5. What else should voters know about you?
I’m a flute player (rock, blues, trying to learn jazz) and play sometimes around town and hope to work up a band with my husband in the not-too-distant future. I also like to play the Navajo flute and I’d love to learn how to play the bagpipes one day. I have two teenage sons whom I adore and am a wild and domesticated animal lover (hence my photo here!)
6. What are your thoughts on how the village has handled downtown construction, Longmeadow Parkway, attracting businesses to the east side, etc?
I think the downtown construction has gone well considering the breadth of the project and winter season. New businesses are packed on the weekends. Improvements will continue and it’s going to be very exciting to see the results of this major uplifting project. I would very much look forward to being part of the team to figure out special events for the downtown area and how to better connect it with the South Main Street businesses.
With regard to Longmeadow and living just a mile north, I’m wondering how access to the bridge will work for locals, if at all; how noise will be managed in a once quiet and pristine part of the river area; and what mitigation will take place to ensure that the now bisected portion of the forest preserve will be handled to ensure that the river stays healthy.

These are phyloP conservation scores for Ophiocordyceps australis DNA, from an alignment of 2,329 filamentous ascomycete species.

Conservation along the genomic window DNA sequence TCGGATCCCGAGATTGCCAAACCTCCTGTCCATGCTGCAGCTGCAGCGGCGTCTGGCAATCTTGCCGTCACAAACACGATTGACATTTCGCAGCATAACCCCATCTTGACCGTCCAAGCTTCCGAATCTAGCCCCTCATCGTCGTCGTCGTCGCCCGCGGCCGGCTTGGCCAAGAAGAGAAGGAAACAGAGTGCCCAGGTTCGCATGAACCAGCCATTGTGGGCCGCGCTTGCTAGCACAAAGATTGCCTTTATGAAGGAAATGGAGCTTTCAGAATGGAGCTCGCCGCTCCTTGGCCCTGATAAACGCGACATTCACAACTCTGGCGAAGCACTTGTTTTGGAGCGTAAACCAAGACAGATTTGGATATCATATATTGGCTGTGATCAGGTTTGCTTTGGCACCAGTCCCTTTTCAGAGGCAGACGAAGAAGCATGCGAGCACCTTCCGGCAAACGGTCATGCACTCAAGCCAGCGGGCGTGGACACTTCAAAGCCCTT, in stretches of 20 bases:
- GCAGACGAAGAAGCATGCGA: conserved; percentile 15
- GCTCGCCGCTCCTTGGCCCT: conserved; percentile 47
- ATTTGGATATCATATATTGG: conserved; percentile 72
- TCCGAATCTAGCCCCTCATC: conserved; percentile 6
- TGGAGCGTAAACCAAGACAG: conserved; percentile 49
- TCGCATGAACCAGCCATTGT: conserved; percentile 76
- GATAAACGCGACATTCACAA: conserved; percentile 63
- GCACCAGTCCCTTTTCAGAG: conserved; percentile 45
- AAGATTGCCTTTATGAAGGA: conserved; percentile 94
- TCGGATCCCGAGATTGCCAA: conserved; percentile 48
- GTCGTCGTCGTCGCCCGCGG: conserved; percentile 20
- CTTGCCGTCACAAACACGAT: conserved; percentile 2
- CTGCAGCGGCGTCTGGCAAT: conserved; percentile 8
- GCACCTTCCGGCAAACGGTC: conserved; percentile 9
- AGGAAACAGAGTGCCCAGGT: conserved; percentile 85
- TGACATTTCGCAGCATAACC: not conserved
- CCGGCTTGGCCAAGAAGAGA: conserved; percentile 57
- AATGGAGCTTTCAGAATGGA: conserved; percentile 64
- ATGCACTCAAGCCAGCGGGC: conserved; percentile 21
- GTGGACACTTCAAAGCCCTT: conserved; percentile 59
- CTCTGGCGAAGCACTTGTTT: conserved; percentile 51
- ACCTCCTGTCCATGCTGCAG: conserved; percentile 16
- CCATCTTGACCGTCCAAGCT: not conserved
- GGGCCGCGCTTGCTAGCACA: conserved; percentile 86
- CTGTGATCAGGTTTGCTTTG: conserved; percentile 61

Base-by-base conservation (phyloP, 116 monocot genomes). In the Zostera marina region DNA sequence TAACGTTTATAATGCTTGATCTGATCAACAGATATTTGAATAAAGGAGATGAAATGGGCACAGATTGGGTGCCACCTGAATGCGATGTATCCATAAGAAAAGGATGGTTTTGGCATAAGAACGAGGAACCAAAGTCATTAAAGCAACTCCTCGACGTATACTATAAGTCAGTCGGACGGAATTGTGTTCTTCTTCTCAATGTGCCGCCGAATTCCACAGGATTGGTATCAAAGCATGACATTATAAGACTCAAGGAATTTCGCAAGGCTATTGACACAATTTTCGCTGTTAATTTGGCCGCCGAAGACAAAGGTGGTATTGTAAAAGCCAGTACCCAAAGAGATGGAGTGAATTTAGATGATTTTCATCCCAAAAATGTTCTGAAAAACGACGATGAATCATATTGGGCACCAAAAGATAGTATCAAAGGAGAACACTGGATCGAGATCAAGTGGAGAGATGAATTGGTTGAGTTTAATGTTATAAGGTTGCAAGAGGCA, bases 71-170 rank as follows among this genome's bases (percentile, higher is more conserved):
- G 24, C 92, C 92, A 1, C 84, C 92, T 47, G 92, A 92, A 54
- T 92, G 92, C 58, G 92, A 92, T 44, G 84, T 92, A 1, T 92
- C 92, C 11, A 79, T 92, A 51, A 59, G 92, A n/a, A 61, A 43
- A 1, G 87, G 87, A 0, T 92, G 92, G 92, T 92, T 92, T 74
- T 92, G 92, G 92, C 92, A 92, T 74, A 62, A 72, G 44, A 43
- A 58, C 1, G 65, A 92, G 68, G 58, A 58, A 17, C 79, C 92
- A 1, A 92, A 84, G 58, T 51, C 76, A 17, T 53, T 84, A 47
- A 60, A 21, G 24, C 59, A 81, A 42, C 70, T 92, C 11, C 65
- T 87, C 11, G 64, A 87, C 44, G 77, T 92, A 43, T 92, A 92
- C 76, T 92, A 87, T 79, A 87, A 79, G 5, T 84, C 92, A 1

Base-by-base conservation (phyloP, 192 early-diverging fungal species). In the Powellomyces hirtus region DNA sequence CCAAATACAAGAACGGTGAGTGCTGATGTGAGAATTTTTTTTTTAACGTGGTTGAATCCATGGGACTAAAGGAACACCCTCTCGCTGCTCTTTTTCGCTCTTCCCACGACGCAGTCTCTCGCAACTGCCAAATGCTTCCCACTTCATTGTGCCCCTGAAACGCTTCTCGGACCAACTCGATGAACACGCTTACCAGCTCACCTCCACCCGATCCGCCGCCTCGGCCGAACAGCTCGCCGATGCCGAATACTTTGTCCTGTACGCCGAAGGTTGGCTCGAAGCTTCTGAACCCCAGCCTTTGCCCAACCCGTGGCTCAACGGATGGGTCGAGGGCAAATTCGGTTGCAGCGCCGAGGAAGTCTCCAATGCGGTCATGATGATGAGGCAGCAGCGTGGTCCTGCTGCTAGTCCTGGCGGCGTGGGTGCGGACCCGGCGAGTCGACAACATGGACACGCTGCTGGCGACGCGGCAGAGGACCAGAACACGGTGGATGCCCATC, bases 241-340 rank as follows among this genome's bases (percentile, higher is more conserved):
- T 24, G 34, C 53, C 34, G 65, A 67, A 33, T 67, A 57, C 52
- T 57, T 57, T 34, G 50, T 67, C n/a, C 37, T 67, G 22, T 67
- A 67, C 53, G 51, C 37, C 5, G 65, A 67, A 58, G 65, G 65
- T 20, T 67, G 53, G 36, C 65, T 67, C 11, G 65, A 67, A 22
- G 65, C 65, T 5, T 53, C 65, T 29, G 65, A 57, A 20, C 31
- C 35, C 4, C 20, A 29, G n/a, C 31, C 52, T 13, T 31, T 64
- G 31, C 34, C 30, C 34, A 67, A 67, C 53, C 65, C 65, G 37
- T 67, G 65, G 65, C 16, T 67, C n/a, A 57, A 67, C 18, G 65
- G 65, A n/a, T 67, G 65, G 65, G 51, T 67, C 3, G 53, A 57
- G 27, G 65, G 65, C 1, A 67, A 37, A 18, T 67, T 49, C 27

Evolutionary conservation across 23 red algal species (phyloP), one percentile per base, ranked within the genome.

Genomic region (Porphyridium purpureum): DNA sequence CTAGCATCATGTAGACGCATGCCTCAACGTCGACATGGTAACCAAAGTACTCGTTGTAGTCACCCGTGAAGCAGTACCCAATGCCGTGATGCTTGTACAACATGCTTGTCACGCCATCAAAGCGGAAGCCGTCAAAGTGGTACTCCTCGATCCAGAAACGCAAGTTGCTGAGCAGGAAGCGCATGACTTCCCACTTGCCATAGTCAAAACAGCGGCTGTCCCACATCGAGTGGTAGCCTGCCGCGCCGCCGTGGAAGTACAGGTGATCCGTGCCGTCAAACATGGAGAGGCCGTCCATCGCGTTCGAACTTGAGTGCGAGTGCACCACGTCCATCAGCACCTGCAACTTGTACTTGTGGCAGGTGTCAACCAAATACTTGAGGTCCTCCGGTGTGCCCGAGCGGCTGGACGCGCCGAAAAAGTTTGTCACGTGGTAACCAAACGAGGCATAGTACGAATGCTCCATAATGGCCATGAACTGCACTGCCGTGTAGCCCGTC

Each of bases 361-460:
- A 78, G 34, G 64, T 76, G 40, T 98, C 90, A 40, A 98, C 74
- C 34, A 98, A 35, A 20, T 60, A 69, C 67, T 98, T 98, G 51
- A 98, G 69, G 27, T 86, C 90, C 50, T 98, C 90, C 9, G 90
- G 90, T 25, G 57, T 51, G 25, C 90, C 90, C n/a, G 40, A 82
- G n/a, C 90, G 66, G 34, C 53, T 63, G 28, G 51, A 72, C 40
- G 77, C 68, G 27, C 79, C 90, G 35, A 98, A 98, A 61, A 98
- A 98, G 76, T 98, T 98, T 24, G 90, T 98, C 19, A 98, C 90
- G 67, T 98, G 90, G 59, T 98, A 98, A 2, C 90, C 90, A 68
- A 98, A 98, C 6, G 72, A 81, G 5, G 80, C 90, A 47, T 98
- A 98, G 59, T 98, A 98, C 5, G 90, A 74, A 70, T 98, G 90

On the east side question, I feel things have gone very slowly with upgrading buildings and filling vacant spaces. The Wendy’s sat vacant for more years than I can recall as have other areas within the old Piggly Wiggly strip mall. Our streets are not all that walkable to stores or the bike path (which takes us right into downtown, which is a great thing). We need a sidewalk and bike lane systems to make our east side safer and to have it connect better to the Prairie Trail. I believe our eastern most entrance into our beautiful river town could be improved and having more diverse businesses and entertainment related ones would be good for us on the eastside. I would love to see a community dog park! Our town is a scale and we need to balance both sides with the downtown and river as the stabilizer.